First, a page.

You may have some early success when your child is 18 months. For example, Frances from Inspiring Life Dreams, was able to potty train her child at 18 months. She offers some great insight on how she did that on her blog post. It seemed that having an older cousin that her child wanted to emulate was extremely helpful, as well as a strong will! However, most children, at this age, do not yet have the communication skills to say that they need to pee or poop, and they may not have the physical skills to pull down their clothes/pull-up in time.
Most children are ready somewhere between 2 and 3 years of age, with some coming before that or later. By the age of 5, children should be able to handle the potty by themselves.
First of all, it’s important to know when children are ready. Sara, from Clean Living with Kids, said that letting her children lead the way (knowing when they are ready) was what made potty training go smoothly for her children. According to Hehe Stewart from Family Education, she suggests that you take things slow and be sure not to force it if your children seem scared to use the potty.
At around the age of 2, most children will show some interest and ability in terms of toileting. Your child can likely dress and undress themselves with some help, and they also likely have a sense of when they need to pee or poop. For example, you may notice that your child goes to a special place when they need to pee or poop. For example, my daughter would always go to her room and shut the door when she needed to poop.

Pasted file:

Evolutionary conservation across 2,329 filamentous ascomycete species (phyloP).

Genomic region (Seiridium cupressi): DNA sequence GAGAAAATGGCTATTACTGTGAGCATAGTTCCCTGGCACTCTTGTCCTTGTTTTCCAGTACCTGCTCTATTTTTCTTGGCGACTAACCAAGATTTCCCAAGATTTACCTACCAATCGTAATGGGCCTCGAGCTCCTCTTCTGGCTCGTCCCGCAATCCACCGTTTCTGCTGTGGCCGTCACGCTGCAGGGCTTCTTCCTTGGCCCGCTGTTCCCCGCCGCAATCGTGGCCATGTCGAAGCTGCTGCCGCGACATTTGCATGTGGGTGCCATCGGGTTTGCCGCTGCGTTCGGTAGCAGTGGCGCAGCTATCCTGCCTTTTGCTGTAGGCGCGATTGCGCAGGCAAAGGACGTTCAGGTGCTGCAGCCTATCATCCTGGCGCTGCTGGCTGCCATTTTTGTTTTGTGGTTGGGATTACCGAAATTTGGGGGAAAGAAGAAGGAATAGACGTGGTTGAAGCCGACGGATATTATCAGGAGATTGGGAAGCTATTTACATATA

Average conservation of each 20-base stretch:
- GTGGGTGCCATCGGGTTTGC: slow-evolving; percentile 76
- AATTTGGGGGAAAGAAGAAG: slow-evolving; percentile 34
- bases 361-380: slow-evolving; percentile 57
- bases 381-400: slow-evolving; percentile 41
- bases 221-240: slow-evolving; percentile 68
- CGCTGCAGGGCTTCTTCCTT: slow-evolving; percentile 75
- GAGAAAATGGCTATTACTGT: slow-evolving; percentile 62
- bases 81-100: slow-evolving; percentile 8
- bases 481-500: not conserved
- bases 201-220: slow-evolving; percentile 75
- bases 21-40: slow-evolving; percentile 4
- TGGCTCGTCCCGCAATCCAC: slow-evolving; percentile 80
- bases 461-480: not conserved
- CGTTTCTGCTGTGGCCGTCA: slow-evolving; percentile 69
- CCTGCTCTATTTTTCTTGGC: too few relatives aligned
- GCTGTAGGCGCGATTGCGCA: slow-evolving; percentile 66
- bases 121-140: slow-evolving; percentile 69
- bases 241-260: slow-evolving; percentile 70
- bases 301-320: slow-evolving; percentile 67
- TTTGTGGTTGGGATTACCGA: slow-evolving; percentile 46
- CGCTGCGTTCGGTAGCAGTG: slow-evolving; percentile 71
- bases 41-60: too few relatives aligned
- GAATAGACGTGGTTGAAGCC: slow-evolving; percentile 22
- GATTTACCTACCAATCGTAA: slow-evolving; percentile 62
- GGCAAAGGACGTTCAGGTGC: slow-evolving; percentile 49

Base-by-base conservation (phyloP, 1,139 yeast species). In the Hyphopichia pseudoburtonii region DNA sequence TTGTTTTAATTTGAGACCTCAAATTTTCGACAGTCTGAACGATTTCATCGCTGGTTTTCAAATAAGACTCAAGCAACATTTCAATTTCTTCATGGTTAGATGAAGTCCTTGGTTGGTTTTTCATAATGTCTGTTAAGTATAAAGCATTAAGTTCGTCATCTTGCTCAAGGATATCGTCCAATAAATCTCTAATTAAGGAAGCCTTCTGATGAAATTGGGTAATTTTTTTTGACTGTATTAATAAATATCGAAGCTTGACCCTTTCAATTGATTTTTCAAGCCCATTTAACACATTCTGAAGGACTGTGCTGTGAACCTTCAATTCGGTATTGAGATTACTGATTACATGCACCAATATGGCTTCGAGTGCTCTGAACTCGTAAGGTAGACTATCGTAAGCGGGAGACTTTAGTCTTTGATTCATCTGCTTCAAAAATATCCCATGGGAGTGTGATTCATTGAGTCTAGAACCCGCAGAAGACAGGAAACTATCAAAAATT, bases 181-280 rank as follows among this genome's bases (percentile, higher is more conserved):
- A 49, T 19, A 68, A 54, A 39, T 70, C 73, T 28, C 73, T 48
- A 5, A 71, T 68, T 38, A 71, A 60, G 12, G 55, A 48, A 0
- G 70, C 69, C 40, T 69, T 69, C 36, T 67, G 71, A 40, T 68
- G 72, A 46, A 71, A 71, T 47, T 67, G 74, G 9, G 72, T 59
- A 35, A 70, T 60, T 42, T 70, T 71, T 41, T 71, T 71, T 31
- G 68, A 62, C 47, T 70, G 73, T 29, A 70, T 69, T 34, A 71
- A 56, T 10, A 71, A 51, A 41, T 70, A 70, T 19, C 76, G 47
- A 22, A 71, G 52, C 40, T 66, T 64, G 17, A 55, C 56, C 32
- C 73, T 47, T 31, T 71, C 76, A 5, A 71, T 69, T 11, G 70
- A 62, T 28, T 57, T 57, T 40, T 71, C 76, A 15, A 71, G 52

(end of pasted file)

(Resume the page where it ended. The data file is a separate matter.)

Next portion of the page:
1.First, pick a day to start and commit to it. Before picking a day, ensure you and your child are both ready for it. If you are stressed or anxious about something, this may not be the time to start. Also, consider whether your child is ready. For example, if they are in the middle of a major transition such as a big move or having a new sibling brought home, then this may not be the best time to start. In a post by Hehe Stewart, she suggested that it’s important that you know that your children are ready for potty training. If they are not ready and you push it, then this may lead to prolonged diaper wearing.